Links for April 17 2011

  • Because You Matter by Danny Brown on Social Media Marketing Blog

    Quote: We spend so much time wondering how we can be like someone else. How we can have that person’s success. But you know what? There is absolutely nothing wrong with who you are. Right here. Right now.

  • What High-Performing Companies Track by Skip Reardon on Six Disciplines

    Quote: A study on HR metrics by i4cp shows that higher-performing companies are more apt to measure talent-related metrics than lower performers. Common talent-related metrics include movement within the organization, quality of hires, quality of promotions and the cost of training/development.

  • Make Your Content Make a Difference By Colleen Jones on Smashing Magazine

    Quote: Content strategy is planning for every aspect of content to get results. That goes far beyond writing the copy. When getting strategic about content, focus on three key areas: analysis, editorial and architecture. While explaining content strategy in detail literally requires a book (or two or three), I’d like to share with you a concise introduction to each area in this article.

  • Greasing The Skids of Communication by Elmer Boutin on The Crossing of Marketing and IT

    Quote: There is a lesson to be learned. I propose those IT and Marketing departments who find themselves in disagreement consider having an in-house technology summit. At this meeting, sit down and discuss the challenges each side faces in an open and honest way. At the end, with guidance and direction in hand, appoint a person from each side to be the liaison who will be empowered to communicate and help make decisions on behalf of their department. Let those two work out the priorities and permissions and bring the results to their respective departments.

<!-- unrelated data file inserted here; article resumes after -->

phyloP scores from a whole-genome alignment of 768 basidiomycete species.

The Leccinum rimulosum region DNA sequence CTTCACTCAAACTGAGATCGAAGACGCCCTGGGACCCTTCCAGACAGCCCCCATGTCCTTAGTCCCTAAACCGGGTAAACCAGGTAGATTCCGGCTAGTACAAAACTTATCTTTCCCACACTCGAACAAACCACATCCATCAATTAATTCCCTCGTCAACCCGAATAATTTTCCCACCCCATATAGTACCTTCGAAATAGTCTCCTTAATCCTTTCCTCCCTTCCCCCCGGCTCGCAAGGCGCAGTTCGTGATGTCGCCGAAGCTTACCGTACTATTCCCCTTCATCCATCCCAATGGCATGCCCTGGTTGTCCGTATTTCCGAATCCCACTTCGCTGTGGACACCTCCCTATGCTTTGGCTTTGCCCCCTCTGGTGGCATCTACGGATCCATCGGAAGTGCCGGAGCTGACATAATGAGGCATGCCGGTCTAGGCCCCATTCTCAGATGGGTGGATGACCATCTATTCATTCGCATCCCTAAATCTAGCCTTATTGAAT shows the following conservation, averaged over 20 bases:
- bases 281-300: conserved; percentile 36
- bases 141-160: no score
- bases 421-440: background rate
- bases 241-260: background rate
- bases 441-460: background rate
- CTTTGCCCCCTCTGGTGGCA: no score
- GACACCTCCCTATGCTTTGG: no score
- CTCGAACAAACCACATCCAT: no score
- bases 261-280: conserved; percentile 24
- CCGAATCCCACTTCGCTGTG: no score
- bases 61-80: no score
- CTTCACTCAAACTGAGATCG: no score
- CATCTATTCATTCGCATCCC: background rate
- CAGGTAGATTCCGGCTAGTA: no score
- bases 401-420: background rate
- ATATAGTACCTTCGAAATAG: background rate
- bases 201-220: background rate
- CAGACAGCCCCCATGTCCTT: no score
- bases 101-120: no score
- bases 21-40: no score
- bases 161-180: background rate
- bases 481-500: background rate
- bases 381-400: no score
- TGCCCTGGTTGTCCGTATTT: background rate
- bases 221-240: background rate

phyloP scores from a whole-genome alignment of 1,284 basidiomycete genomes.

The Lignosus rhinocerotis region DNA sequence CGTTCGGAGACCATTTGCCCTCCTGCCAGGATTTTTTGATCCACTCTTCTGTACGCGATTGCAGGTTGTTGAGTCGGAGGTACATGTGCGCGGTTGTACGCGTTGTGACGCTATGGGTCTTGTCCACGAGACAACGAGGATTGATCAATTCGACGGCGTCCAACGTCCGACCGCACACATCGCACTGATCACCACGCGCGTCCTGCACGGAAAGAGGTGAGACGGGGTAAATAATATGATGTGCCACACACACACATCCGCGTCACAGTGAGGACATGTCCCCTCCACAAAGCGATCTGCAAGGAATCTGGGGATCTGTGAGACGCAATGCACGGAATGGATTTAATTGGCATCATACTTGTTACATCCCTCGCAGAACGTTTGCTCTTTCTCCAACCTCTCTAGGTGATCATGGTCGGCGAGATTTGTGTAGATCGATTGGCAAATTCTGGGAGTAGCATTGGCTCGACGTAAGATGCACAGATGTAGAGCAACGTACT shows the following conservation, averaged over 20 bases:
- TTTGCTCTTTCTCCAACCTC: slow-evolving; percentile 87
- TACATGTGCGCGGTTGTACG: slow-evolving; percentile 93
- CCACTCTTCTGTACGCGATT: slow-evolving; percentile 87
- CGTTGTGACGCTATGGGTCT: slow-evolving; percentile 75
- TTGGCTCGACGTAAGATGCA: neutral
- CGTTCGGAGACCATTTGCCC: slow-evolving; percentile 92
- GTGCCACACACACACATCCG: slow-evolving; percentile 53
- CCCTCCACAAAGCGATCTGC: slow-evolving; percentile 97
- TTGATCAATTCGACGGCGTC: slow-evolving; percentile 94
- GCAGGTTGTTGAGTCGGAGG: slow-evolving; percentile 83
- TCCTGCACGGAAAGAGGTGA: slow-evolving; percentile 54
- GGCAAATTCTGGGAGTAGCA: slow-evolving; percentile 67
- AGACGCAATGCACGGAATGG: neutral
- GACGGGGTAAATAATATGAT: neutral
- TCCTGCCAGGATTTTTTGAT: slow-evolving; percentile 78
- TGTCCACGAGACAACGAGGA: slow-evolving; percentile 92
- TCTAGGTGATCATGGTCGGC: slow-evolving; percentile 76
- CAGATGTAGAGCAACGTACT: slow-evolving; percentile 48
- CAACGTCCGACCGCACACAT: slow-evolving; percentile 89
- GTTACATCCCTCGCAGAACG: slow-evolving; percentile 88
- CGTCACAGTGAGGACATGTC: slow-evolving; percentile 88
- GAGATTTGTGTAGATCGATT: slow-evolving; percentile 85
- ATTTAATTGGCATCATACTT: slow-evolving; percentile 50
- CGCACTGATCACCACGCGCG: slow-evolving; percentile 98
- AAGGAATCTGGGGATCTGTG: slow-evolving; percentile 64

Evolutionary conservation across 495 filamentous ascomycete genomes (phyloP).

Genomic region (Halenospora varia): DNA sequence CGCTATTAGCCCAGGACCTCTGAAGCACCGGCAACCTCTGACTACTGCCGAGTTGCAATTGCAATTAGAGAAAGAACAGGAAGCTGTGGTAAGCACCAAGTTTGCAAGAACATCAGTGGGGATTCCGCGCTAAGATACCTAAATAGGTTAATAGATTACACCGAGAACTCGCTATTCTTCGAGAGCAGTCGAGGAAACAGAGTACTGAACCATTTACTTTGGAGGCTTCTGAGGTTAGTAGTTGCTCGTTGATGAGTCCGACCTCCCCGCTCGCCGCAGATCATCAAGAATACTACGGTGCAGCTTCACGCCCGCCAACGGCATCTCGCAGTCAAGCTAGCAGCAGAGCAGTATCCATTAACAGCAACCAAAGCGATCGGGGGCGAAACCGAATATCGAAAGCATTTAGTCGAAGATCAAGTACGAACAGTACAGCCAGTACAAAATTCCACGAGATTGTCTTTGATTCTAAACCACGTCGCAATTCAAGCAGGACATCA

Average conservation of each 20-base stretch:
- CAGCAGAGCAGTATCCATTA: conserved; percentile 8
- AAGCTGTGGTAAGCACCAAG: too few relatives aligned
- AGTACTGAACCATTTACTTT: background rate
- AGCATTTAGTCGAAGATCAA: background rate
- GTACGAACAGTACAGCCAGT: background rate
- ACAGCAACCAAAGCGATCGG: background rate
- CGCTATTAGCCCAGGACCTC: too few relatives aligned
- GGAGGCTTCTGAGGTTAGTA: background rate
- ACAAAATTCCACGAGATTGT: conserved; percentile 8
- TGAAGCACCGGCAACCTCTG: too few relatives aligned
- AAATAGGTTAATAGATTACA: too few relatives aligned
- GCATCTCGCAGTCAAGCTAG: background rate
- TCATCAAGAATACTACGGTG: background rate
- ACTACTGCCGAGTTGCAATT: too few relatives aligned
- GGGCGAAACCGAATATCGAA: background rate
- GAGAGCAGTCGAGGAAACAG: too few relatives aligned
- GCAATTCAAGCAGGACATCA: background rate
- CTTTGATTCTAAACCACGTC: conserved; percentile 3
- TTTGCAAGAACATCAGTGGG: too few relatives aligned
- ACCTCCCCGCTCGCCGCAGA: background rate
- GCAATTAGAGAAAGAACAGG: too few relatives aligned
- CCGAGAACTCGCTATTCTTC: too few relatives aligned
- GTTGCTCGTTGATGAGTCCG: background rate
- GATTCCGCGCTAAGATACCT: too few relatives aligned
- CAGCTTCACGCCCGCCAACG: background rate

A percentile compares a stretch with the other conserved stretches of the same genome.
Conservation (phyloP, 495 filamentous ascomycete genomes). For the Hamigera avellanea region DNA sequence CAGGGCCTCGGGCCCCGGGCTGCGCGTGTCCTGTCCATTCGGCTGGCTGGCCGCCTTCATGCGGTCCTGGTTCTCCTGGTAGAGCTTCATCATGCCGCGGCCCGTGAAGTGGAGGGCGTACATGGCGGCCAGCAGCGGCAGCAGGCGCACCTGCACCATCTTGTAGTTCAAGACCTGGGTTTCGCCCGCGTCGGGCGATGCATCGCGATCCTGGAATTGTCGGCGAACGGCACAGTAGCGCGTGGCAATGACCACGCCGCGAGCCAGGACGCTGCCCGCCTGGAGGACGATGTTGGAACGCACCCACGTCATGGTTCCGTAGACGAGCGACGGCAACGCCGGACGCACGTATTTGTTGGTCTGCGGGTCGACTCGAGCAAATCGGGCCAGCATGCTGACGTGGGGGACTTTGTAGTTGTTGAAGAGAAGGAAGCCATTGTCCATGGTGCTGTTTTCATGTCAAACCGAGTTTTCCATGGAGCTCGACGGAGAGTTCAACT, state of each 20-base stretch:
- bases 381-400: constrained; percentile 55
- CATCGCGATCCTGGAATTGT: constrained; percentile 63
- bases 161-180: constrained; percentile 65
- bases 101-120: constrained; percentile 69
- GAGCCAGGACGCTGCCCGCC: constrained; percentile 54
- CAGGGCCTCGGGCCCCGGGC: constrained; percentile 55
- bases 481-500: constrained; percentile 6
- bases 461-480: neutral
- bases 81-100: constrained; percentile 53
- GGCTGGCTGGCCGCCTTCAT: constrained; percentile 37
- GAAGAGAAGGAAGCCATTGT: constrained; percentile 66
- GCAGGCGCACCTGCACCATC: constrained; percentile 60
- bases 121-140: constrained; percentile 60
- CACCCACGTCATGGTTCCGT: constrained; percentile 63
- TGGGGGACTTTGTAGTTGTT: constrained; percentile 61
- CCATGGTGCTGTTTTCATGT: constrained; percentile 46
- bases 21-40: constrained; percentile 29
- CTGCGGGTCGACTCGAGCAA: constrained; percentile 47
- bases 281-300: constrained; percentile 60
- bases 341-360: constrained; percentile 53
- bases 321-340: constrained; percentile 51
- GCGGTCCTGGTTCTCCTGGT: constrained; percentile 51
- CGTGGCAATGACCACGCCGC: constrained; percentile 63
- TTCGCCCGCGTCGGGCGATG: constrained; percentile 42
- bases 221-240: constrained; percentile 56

• The 4 Ways IT is Driving Innovation an interview with Erik Brynjolfsson on The Magazine – MIT Sloan Management Review

    Quote: Information technology is also a catalyst for complementary changes: It’s what economists call a “general purpose technology” that sets off waves of complementary innovations in things like business processes, new ways of reaching customers, new ways of connecting to suppliers, internal organization to the company. These complementary changes are often 10 times as large as the size of the initial investments in the IT itself and have profound and long-lasting effects on our ability to create goods and services.

  • This Old Thing?: Why new technology needs to keep old technology in mind by Hana Schank on UX Magazine

    Quote: As we develop new technologies, we need to think about all of the unintentional yet important information old technology communicates. As an information architect, I find myself making the counter argument so frequently—that we need to think about new processes and new models—that it’s easy to overlook the importance of the old model

  • Putting Personal Choice into Enterprise IT? by Michael Fauscette:

    Quote: Both the bottom up employee grassroots efforts and the new top down CIO policy shift signal a change for IT in a much broader sense. Web 2.0 taught us that software and tech tools can be simple, elegant and mask complexity while increasing productivity and functionality. The IT shop of the future is one that continues to effectively manage risk and security but also empowers employees by enabling personal choice that will increase productivity and satisfaction.